Weight loss can be tricky. We all know we need to consume fewer calories than we burn to lose weight but sometimes, even when you’re doing everything right, weight loss doesn’t seem to be happening. This can happen for a number of reasons, but, more often than not, it’s comes down to something that requires a serious lifestyle change to fix. Here are 5 of the most common, yet not-so-obvious reasons you’re not losing weight.
1. You’re Stressed This is especially true when it comes to weight loss. Stress releases cortisol (often simply referred to as “the stress hormone”) and in today’s society, excessively high cortisol levels are incredibly common. Cortisol degrades muscle tissue and encourages the storage of body fat, and is has been linked to other health issues that are a lot more serious than a few extra pounds around your waist.
If you want to get lean, then you need to make a serious effort to lower your stress levels. (Easier said than done, I know!) Try limiting the length of your workouts to 45 minutes, surrounding yourself with positive people, meditating, and getting plenty of sleep.
2. You’re Not Getting Enough Sleep Not only does enough sleep reduce levels of cortisol, but it also produces growth hormone. Growth hormone pretty much has the opposite effect of cortisol on the body. It encourages fat loss, supports your immune system, and helps to keep your organs functioning properly.
3. You’re Not Drinking Enough Water You’re probably sick and tired of hearing about how important water is to your health, but most people still don’t drink enough of it. There’s a whole host of benefits to drinking enough water, one of which is proper kidney function. Dehydration impairs your kidneys, and when your kidneys aren’t working properly, your liver has to pick up the slack. Your liver is responsible for the metabolism of fat, which means fat cannot be metabolized as efficiently when your liver has to work twice as hard to remove toxins.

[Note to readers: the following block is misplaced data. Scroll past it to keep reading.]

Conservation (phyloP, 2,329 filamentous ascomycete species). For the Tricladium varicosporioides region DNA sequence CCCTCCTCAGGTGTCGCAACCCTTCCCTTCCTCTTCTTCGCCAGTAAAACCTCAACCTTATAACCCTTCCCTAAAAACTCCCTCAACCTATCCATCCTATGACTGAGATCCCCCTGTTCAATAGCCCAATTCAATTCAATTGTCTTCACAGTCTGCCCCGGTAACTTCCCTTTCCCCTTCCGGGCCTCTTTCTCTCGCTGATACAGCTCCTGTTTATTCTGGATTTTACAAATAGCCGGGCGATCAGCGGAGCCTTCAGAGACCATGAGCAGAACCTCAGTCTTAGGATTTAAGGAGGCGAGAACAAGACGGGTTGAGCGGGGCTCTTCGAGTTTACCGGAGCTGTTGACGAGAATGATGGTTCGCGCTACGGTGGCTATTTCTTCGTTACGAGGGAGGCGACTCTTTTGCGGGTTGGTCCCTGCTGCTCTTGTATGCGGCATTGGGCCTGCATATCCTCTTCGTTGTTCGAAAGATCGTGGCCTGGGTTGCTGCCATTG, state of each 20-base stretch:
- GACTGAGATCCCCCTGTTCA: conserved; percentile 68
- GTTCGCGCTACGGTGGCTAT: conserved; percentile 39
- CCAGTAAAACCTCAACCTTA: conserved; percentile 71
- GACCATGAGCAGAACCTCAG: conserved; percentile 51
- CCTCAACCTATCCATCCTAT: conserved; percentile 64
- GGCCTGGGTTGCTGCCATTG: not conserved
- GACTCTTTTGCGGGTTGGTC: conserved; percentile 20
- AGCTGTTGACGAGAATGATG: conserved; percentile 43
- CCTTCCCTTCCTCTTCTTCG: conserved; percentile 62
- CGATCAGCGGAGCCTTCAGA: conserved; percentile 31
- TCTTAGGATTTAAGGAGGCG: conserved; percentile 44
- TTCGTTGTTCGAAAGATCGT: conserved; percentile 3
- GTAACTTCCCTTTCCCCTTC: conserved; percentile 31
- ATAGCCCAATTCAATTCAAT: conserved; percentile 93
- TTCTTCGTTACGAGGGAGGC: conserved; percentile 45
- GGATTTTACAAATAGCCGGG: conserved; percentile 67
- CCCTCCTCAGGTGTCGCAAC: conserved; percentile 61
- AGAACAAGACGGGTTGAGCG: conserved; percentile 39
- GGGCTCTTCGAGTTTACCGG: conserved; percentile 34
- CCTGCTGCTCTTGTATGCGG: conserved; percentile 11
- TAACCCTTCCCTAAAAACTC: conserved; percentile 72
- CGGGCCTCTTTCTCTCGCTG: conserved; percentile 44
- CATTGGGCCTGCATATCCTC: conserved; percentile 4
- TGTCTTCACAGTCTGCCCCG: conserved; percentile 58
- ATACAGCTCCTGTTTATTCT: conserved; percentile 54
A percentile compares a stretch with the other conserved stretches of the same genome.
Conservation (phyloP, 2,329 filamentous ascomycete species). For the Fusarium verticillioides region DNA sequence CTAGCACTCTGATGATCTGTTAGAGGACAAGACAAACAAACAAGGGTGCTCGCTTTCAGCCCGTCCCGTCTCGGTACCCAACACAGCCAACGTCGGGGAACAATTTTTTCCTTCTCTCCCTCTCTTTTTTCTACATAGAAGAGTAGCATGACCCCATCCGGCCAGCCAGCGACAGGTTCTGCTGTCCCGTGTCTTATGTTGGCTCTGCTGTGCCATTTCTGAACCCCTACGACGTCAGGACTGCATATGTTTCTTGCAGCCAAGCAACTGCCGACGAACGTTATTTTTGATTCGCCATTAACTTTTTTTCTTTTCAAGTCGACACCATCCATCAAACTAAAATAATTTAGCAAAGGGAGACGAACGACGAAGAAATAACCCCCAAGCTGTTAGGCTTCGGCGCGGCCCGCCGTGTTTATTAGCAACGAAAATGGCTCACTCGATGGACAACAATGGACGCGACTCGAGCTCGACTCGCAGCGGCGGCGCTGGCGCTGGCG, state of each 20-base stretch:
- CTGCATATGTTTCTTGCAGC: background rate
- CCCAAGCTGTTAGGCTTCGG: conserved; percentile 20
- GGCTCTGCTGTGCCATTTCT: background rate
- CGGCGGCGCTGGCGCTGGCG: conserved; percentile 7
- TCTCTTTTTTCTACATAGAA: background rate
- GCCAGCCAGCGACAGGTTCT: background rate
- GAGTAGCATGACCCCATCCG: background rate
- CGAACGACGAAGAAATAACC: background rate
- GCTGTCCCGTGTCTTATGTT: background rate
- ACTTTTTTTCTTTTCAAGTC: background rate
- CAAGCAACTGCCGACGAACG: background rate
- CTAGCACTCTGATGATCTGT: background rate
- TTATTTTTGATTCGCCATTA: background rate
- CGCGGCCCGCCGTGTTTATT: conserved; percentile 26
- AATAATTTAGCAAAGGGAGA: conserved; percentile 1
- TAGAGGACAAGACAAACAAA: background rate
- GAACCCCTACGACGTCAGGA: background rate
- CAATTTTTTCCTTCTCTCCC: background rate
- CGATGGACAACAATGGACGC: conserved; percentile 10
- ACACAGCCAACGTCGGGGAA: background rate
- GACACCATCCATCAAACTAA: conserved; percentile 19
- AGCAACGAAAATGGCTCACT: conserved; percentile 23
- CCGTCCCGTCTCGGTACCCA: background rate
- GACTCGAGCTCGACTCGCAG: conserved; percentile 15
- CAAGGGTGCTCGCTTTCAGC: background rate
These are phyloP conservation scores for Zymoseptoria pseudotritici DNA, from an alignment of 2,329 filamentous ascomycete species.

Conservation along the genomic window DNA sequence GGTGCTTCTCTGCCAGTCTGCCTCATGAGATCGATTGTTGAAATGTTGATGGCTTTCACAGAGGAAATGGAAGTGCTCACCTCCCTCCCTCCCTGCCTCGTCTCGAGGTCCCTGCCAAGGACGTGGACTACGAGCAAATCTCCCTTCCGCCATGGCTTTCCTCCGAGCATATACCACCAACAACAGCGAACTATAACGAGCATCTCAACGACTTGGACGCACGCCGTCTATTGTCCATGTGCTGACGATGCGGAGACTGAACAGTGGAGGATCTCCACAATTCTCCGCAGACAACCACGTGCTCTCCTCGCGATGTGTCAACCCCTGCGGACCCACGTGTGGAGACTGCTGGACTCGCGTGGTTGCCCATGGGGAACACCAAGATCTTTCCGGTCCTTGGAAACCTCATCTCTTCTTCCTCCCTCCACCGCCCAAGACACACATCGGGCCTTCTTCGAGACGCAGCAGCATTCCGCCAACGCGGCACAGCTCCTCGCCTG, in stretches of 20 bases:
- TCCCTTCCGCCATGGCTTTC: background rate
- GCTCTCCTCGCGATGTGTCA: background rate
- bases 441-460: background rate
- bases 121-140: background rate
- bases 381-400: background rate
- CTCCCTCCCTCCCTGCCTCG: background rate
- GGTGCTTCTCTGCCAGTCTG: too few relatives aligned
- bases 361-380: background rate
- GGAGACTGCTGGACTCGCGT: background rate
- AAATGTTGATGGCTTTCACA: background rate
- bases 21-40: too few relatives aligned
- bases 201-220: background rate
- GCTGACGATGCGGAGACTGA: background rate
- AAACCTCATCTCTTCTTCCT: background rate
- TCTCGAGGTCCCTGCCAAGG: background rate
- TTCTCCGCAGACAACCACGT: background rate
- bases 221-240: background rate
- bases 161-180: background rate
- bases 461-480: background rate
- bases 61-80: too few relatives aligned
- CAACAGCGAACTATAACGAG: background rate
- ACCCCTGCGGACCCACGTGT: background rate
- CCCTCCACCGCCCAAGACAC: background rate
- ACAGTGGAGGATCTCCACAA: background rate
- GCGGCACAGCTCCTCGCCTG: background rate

4. You Have Poor Digestion The gut is incredibly complicated, but one thing is clear: whether you want to improve your ability to lose fat, boost your immune system, clear up your skin, or even just feel better on daily basis, it all starts with gut health. Unfortunately, most people don’t usually realize their gut isn’t functioning properly until it’s too late. But there are steps you can take to help prevent any malfunctions: reduce stress, eat less sugar and dairy, and chew your food until it’s mush before swallowing.
5. You’re Not Eating Enough Fiber Fiber aids digestive health and helps to create a sense of fullness, which makes consuming fewer calories easier. It’s estimated that only 5% of Americans get enough fiber. Why are people missing out? Most of us assume we’re getting enough from grain-based products like bread and cereal, but the reality is these highly-processed foods have been stripped of their nutrients and fiber. Instead, eat more fruit and vegetables, and opt for whole grains, like brown rice and steal-cut oatmeal.